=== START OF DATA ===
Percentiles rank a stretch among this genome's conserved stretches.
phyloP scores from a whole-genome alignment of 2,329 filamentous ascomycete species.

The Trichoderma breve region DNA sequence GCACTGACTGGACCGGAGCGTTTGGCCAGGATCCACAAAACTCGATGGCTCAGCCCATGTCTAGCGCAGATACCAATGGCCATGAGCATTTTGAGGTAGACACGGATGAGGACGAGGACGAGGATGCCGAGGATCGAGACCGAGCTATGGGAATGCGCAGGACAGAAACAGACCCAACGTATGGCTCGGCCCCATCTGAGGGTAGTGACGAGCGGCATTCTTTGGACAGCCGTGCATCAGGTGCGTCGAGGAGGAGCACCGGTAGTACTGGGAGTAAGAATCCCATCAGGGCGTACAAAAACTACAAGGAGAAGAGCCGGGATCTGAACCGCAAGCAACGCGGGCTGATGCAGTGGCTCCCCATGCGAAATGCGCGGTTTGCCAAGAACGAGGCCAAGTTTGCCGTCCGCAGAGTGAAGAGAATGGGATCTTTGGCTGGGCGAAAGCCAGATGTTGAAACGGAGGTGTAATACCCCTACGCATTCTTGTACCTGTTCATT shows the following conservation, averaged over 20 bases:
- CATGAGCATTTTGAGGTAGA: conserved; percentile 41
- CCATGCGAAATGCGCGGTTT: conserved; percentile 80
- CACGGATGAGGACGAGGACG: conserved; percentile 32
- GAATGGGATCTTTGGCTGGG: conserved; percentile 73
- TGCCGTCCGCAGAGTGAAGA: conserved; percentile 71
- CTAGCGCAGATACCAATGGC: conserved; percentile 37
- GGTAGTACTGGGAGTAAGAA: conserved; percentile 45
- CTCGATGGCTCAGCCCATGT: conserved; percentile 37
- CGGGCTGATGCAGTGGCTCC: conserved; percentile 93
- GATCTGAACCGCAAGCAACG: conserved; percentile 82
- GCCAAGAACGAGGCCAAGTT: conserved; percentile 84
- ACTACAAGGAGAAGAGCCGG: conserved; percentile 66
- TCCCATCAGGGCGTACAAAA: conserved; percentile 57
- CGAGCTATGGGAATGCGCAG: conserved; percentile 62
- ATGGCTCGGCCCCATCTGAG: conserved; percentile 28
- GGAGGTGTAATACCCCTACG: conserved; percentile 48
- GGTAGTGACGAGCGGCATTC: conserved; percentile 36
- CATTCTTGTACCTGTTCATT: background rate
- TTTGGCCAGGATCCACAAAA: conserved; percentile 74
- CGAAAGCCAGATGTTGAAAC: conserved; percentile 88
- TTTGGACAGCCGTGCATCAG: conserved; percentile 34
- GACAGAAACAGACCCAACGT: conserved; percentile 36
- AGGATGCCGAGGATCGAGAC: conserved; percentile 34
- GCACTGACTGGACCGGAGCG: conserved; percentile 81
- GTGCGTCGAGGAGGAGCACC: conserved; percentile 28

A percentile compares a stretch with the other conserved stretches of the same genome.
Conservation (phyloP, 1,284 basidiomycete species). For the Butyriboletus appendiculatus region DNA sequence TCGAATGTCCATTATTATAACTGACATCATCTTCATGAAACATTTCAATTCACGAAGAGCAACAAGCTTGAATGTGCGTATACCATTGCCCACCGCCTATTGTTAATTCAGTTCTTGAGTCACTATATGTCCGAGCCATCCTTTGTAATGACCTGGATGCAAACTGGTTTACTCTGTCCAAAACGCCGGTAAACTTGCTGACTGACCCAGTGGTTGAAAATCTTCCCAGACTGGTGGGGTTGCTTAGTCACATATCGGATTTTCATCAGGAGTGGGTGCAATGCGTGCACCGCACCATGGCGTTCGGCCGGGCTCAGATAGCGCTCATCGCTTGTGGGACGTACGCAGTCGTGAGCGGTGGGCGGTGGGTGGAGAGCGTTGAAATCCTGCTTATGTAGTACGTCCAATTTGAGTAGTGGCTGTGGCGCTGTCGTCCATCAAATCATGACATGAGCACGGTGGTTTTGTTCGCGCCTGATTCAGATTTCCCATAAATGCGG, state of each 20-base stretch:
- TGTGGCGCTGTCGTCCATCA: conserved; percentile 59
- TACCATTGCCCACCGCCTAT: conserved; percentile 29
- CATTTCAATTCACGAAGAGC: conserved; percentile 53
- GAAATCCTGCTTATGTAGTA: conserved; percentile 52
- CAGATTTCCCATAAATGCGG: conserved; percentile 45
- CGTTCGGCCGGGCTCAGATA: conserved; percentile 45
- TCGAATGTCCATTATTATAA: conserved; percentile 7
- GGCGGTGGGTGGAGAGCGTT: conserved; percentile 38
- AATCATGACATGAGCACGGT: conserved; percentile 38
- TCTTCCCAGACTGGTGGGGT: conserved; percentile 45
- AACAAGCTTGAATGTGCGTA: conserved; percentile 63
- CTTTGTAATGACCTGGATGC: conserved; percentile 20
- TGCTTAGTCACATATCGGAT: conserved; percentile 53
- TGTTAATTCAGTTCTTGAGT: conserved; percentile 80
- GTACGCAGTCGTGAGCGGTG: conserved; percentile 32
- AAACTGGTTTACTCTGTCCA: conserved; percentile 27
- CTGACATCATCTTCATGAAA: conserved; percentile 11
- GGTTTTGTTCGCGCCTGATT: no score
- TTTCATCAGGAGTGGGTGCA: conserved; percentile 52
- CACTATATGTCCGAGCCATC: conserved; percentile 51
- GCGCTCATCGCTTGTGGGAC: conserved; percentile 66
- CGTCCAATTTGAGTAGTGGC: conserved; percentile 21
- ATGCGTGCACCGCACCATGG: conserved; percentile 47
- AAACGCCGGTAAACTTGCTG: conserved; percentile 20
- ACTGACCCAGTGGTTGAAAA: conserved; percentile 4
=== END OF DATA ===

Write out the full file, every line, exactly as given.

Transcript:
Percentiles rank a stretch among this genome's conserved stretches.
phyloP scores from a whole-genome alignment of 2,329 filamentous ascomycete species.

The Trichoderma breve region DNA sequence GCACTGACTGGACCGGAGCGTTTGGCCAGGATCCACAAAACTCGATGGCTCAGCCCATGTCTAGCGCAGATACCAATGGCCATGAGCATTTTGAGGTAGACACGGATGAGGACGAGGACGAGGATGCCGAGGATCGAGACCGAGCTATGGGAATGCGCAGGACAGAAACAGACCCAACGTATGGCTCGGCCCCATCTGAGGGTAGTGACGAGCGGCATTCTTTGGACAGCCGTGCATCAGGTGCGTCGAGGAGGAGCACCGGTAGTACTGGGAGTAAGAATCCCATCAGGGCGTACAAAAACTACAAGGAGAAGAGCCGGGATCTGAACCGCAAGCAACGCGGGCTGATGCAGTGGCTCCCCATGCGAAATGCGCGGTTTGCCAAGAACGAGGCCAAGTTTGCCGTCCGCAGAGTGAAGAGAATGGGATCTTTGGCTGGGCGAAAGCCAGATGTTGAAACGGAGGTGTAATACCCCTACGCATTCTTGTACCTGTTCATT shows the following conservation, averaged over 20 bases:
- CATGAGCATTTTGAGGTAGA: conserved; percentile 41
- CCATGCGAAATGCGCGGTTT: conserved; percentile 80
- CACGGATGAGGACGAGGACG: conserved; percentile 32
- GAATGGGATCTTTGGCTGGG: conserved; percentile 73
- TGCCGTCCGCAGAGTGAAGA: conserved; percentile 71
- CTAGCGCAGATACCAATGGC: conserved; percentile 37
- GGTAGTACTGGGAGTAAGAA: conserved; percentile 45
- CTCGATGGCTCAGCCCATGT: conserved; percentile 37
- CGGGCTGATGCAGTGGCTCC: conserved; percentile 93
- GATCTGAACCGCAAGCAACG: conserved; percentile 82
- GCCAAGAACGAGGCCAAGTT: conserved; percentile 84
- ACTACAAGGAGAAGAGCCGG: conserved; percentile 66
- TCCCATCAGGGCGTACAAAA: conserved; percentile 57
- CGAGCTATGGGAATGCGCAG: conserved; percentile 62
- ATGGCTCGGCCCCATCTGAG: conserved; percentile 28
- GGAGGTGTAATACCCCTACG: conserved; percentile 48
- GGTAGTGACGAGCGGCATTC: conserved; percentile 36
- CATTCTTGTACCTGTTCATT: background rate
- TTTGGCCAGGATCCACAAAA: conserved; percentile 74
- CGAAAGCCAGATGTTGAAAC: conserved; percentile 88
- TTTGGACAGCCGTGCATCAG: conserved; percentile 34
- GACAGAAACAGACCCAACGT: conserved; percentile 36
- AGGATGCCGAGGATCGAGAC: conserved; percentile 34
- GCACTGACTGGACCGGAGCG: conserved; percentile 81
- GTGCGTCGAGGAGGAGCACC: conserved; percentile 28

A percentile compares a stretch with the other conserved stretches of the same genome.
Conservation (phyloP, 1,284 basidiomycete species). For the Butyriboletus appendiculatus region DNA sequence TCGAATGTCCATTATTATAACTGACATCATCTTCATGAAACATTTCAATTCACGAAGAGCAACAAGCTTGAATGTGCGTATACCATTGCCCACCGCCTATTGTTAATTCAGTTCTTGAGTCACTATATGTCCGAGCCATCCTTTGTAATGACCTGGATGCAAACTGGTTTACTCTGTCCAAAACGCCGGTAAACTTGCTGACTGACCCAGTGGTTGAAAATCTTCCCAGACTGGTGGGGTTGCTTAGTCACATATCGGATTTTCATCAGGAGTGGGTGCAATGCGTGCACCGCACCATGGCGTTCGGCCGGGCTCAGATAGCGCTCATCGCTTGTGGGACGTACGCAGTCGTGAGCGGTGGGCGGTGGGTGGAGAGCGTTGAAATCCTGCTTATGTAGTACGTCCAATTTGAGTAGTGGCTGTGGCGCTGTCGTCCATCAAATCATGACATGAGCACGGTGGTTTTGTTCGCGCCTGATTCAGATTTCCCATAAATGCGG, state of each 20-base stretch:
- TGTGGCGCTGTCGTCCATCA: conserved; percentile 59
- TACCATTGCCCACCGCCTAT: conserved; percentile 29
- CATTTCAATTCACGAAGAGC: conserved; percentile 53
- GAAATCCTGCTTATGTAGTA: conserved; percentile 52
- CAGATTTCCCATAAATGCGG: conserved; percentile 45
- CGTTCGGCCGGGCTCAGATA: conserved; percentile 45
- TCGAATGTCCATTATTATAA: conserved; percentile 7
- GGCGGTGGGTGGAGAGCGTT: conserved; percentile 38
- AATCATGACATGAGCACGGT: conserved; percentile 38
- TCTTCCCAGACTGGTGGGGT: conserved; percentile 45
- AACAAGCTTGAATGTGCGTA: conserved; percentile 63
- CTTTGTAATGACCTGGATGC: conserved; percentile 20
- TGCTTAGTCACATATCGGAT: conserved; percentile 53
- TGTTAATTCAGTTCTTGAGT: conserved; percentile 80
- GTACGCAGTCGTGAGCGGTG: conserved; percentile 32
- AAACTGGTTTACTCTGTCCA: conserved; percentile 27
- CTGACATCATCTTCATGAAA: conserved; percentile 11
- GGTTTTGTTCGCGCCTGATT: no score
- TTTCATCAGGAGTGGGTGCA: conserved; percentile 52
- CACTATATGTCCGAGCCATC: conserved; percentile 51
- GCGCTCATCGCTTGTGGGAC: conserved; percentile 66
- CGTCCAATTTGAGTAGTGGC: conserved; percentile 21
- ATGCGTGCACCGCACCATGG: conserved; percentile 47
- AAACGCCGGTAAACTTGCTG: conserved; percentile 20
- ACTGACCCAGTGGTTGAAAA: conserved; percentile 4